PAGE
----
|Ty Harper and young helpers pounding in a rib|
The routine is this: First, two-inch by two-inch by ten-foot long ribs are cut from two-inch by ten inch oak planks, which are then sawn in half lengthwise, right up to a few inches short of one end. This split piece of wood is then steam heated in long box made Brian made out of stryofoam and wood until it is supple. Two volunteers then stand the split end of the rib-to-be and bend it by hand over their heads as far as they can. While the wood is still warm this bend will hold long enough to help it be hammered down into the hull, between the outside hull planks and the inside hull framing. The ribs are hammered until they bottomout on the keel. Excesss rib length on top is cut off flush with the deck once the hull planking is screwed into the rib.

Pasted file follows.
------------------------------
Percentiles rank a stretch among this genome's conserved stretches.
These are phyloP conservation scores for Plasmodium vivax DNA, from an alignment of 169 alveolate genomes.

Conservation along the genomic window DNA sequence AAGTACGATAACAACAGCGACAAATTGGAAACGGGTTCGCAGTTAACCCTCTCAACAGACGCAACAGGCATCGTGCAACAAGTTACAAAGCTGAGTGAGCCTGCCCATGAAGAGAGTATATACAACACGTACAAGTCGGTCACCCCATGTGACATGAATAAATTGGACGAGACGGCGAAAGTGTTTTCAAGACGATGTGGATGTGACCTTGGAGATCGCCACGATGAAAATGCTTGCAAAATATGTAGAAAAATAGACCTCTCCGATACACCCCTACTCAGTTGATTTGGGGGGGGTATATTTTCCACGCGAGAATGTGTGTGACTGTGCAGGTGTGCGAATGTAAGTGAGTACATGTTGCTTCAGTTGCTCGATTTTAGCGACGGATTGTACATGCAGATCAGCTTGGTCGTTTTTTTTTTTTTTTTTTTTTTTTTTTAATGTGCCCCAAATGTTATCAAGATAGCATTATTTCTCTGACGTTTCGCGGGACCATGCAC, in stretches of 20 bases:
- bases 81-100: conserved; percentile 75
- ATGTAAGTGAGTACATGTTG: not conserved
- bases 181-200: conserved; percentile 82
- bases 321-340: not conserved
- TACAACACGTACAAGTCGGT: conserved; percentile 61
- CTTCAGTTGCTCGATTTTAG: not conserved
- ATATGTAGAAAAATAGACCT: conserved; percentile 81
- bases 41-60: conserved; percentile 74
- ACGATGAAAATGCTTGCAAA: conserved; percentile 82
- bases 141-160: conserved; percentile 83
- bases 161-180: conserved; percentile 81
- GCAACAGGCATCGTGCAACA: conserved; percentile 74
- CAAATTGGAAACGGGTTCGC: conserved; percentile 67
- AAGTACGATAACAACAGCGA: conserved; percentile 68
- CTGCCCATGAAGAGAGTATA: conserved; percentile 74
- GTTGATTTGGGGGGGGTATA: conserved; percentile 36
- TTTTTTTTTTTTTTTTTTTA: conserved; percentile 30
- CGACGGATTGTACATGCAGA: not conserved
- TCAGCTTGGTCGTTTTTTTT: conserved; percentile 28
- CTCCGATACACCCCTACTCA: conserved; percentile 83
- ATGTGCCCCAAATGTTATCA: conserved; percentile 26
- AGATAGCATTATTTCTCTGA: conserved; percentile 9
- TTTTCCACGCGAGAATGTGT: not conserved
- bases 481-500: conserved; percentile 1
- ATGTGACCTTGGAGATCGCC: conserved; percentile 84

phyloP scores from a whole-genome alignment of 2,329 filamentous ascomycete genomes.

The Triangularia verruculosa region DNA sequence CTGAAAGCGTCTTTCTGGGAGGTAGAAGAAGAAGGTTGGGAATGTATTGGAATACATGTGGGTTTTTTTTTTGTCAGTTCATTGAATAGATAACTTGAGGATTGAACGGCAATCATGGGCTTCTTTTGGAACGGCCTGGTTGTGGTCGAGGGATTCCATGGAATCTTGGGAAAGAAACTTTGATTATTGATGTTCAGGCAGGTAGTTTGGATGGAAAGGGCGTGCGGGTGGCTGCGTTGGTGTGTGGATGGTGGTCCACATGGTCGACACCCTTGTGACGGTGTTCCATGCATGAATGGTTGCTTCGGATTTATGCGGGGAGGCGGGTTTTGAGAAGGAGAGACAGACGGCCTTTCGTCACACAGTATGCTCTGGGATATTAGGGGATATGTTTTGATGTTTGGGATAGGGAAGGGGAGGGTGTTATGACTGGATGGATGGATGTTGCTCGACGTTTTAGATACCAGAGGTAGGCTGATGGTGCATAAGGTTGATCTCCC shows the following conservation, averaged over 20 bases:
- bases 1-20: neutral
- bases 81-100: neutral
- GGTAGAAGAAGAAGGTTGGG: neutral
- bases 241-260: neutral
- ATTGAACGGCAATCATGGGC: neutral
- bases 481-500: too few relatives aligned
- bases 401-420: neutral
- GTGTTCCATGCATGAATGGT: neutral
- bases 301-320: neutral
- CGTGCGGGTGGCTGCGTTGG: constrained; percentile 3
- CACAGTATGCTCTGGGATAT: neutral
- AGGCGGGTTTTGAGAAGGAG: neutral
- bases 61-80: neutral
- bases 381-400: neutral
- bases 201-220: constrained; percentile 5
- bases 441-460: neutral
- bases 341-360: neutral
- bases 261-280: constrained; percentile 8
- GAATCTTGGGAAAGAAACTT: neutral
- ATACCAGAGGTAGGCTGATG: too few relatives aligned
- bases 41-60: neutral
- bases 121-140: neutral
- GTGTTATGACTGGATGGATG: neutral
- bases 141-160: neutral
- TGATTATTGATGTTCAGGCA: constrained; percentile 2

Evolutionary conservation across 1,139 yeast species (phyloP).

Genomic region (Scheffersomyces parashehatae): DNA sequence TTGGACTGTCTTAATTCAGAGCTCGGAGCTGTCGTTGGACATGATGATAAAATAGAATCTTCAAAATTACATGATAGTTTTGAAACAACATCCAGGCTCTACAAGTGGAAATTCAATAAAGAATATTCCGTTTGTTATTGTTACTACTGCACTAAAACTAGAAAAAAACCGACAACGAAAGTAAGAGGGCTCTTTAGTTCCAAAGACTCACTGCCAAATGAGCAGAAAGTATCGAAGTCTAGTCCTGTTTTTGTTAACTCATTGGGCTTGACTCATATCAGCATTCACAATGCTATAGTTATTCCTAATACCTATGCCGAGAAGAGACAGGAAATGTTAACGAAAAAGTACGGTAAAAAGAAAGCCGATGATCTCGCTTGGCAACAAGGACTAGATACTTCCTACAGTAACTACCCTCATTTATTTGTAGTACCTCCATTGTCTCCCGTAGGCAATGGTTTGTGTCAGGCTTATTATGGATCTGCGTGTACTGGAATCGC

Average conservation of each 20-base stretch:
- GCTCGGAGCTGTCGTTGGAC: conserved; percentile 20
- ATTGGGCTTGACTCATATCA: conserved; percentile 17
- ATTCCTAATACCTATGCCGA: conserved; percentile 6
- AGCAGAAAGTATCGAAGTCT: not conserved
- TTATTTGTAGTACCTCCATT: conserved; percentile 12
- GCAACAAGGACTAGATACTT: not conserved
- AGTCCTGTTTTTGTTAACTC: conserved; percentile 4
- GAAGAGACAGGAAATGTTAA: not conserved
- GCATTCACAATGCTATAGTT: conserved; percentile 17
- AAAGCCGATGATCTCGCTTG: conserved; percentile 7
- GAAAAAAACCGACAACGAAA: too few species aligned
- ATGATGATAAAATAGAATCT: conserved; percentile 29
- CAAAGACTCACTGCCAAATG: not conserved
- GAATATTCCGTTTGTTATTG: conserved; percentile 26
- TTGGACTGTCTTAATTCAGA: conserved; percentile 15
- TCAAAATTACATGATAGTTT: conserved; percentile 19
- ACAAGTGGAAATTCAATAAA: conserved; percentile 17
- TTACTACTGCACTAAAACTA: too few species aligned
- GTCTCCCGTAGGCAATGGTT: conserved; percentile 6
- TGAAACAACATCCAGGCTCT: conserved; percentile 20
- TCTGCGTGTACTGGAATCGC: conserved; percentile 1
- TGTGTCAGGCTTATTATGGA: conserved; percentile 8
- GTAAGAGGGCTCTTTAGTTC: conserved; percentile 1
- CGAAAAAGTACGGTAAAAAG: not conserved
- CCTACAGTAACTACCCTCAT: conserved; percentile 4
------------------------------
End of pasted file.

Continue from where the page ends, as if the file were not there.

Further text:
|Marnie Liest removing old caulking|
|Brian Johnson fitting a new plank.|
|New planks and ribs.|
|New planks on the bow|
|Ty Harper inspects the hull planking over newly installed ribs.|